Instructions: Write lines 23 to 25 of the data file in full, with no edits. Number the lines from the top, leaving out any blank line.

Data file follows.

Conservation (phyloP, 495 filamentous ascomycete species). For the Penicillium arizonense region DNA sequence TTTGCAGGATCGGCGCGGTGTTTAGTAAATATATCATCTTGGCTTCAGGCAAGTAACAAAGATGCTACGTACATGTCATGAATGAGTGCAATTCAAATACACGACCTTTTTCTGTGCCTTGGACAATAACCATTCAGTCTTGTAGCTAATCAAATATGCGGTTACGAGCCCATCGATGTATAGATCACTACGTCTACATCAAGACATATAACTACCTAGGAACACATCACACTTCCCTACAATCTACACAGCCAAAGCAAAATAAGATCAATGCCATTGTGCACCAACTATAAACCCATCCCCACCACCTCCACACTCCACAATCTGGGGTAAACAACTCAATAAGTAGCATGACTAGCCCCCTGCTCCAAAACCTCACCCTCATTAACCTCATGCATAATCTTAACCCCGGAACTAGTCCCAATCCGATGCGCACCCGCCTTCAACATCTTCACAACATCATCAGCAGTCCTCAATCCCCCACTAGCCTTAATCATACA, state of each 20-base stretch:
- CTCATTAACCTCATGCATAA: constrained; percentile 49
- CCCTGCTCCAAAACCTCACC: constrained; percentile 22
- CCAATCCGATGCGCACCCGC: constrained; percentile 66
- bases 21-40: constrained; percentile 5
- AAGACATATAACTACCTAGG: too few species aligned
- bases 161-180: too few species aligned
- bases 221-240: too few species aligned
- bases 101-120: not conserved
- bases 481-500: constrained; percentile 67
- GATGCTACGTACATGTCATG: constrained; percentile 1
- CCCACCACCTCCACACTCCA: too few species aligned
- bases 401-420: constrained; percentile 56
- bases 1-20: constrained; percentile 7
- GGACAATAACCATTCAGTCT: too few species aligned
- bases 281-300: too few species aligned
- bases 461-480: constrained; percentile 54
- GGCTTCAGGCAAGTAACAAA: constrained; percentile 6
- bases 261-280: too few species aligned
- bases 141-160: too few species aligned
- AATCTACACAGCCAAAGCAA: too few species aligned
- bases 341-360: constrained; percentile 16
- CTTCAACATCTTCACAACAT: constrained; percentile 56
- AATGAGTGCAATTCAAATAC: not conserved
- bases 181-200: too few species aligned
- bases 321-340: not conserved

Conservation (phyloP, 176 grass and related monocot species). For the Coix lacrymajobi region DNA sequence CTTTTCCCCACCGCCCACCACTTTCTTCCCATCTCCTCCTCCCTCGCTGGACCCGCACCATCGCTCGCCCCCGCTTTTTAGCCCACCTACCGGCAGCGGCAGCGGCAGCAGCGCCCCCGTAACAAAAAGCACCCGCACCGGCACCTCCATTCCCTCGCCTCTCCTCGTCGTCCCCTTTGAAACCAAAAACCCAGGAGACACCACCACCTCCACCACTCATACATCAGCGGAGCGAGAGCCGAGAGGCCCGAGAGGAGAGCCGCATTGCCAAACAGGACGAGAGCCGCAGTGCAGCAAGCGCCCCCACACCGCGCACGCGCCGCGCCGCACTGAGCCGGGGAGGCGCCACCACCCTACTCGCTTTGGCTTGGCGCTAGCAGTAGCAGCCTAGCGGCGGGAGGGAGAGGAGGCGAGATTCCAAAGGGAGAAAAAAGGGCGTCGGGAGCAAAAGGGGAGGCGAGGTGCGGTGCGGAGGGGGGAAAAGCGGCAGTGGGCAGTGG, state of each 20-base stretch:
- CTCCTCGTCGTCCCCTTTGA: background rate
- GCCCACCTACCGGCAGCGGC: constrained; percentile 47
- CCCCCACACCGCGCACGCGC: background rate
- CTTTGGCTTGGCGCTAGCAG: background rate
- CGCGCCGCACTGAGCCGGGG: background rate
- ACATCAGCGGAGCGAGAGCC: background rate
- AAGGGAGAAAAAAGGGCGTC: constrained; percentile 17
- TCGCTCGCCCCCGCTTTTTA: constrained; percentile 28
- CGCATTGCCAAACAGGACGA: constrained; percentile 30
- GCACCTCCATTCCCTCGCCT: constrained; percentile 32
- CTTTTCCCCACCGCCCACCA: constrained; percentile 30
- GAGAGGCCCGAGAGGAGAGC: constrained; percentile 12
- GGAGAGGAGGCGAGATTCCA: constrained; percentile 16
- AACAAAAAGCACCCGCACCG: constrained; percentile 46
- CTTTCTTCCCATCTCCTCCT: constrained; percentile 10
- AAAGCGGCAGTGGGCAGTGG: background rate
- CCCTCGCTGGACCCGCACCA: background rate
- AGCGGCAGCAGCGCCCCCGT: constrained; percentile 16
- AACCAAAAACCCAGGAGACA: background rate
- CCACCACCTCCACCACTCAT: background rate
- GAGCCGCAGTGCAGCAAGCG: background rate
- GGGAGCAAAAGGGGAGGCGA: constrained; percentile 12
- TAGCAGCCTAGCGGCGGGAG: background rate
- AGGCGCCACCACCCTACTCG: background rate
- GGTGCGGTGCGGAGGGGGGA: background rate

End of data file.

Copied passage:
- CTTCAACATCTTCACAACAT: constrained; percentile 56
- AATGAGTGCAATTCAAATAC: not conserved
- bases 181-200: too few species aligned